Army Capt. Majid al-Imara, who said he has been charged with establishing the new force, said each battalion will be made up of 350 men chosen by tribal leaders, and they will be armed and equipped by the Iraqi government and paid $300 monthly, he said.
Col. Peter Baker, the commander of the 214th Fires Brigade that took over Forward Operating Base Delta near Kut in June, also said the idea was for the tribal volunteers to act as an "auxiliary police force" that could provide security in an organized fashion but let the sheiks maintain control of tribal members.
He said the long-term effect of al-Sadr's order was unclear, but he expressed willingness to reach out to the extremist groups to join the process, saying he was getting the word out through intermediaries but had not contacted the militants himself.
"There is a power struggle within the insurgency, within the extreme Shia," he said. "If they stand down, then there's a chance. If they don't stand down, then that's a signal of what their intentions are."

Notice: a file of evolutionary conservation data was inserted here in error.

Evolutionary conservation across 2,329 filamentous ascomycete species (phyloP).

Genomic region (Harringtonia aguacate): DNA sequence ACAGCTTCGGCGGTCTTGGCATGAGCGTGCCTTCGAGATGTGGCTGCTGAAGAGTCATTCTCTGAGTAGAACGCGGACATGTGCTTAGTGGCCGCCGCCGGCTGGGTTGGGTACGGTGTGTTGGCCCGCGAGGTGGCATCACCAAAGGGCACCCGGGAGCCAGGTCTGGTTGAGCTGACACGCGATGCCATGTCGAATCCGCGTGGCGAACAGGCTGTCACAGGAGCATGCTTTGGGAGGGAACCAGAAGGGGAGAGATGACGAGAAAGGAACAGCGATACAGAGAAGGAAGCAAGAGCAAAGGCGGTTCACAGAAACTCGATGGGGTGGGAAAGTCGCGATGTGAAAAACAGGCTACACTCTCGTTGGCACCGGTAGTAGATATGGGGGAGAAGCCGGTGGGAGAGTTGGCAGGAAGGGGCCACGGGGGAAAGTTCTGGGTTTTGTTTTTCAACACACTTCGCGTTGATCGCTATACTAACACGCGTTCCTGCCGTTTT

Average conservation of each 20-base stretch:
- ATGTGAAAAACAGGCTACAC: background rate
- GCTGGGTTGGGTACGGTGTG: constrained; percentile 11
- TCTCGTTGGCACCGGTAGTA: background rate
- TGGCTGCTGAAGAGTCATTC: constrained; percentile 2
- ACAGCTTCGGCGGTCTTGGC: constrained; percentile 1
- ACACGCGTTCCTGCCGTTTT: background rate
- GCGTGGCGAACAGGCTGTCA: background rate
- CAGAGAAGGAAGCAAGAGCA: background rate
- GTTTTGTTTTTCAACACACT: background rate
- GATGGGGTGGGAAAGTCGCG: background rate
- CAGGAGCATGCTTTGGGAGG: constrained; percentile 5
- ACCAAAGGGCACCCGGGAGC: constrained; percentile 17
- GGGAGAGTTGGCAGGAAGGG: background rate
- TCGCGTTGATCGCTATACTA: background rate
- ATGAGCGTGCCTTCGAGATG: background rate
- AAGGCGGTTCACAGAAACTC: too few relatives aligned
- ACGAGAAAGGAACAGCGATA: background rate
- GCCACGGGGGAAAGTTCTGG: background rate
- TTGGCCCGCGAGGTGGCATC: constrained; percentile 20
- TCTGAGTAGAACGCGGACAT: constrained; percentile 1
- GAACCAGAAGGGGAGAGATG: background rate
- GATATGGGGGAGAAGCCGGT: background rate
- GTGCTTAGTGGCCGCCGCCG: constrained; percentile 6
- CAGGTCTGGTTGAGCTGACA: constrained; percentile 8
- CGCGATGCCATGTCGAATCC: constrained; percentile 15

One of the obstacles is the lack of a single enemy, such as Al Qaeda in Iraq, which alienated Sunni tribal leaders and even other insurgents by killing sheiks and trying to impose a strict interpretation of Islam.
Shiites are getting increasingly fed up, however, with the fighting among rival militia groups, as well as the criminal nature of gangs engaging in extortion and setting up illegal checkpoints.
Weems acknowledged fears that the tribal leaders could abuse their authority and said he expected the movement to start with small groups that would receive mandatory training in when and how to use force, with careful monitoring.
"As with any group that is taking on a security function where the police seem to be failing, there are concerns," he said. "We'll probably adopt a model of growing these from smaller groups and measuring their success before we broaden it."
But, he said, the ultimate goal was to quickly "integrate those tribal volunteers into one branch of the Iraqi security forces, be it the army, the police or—here in Wasit—the border patrol."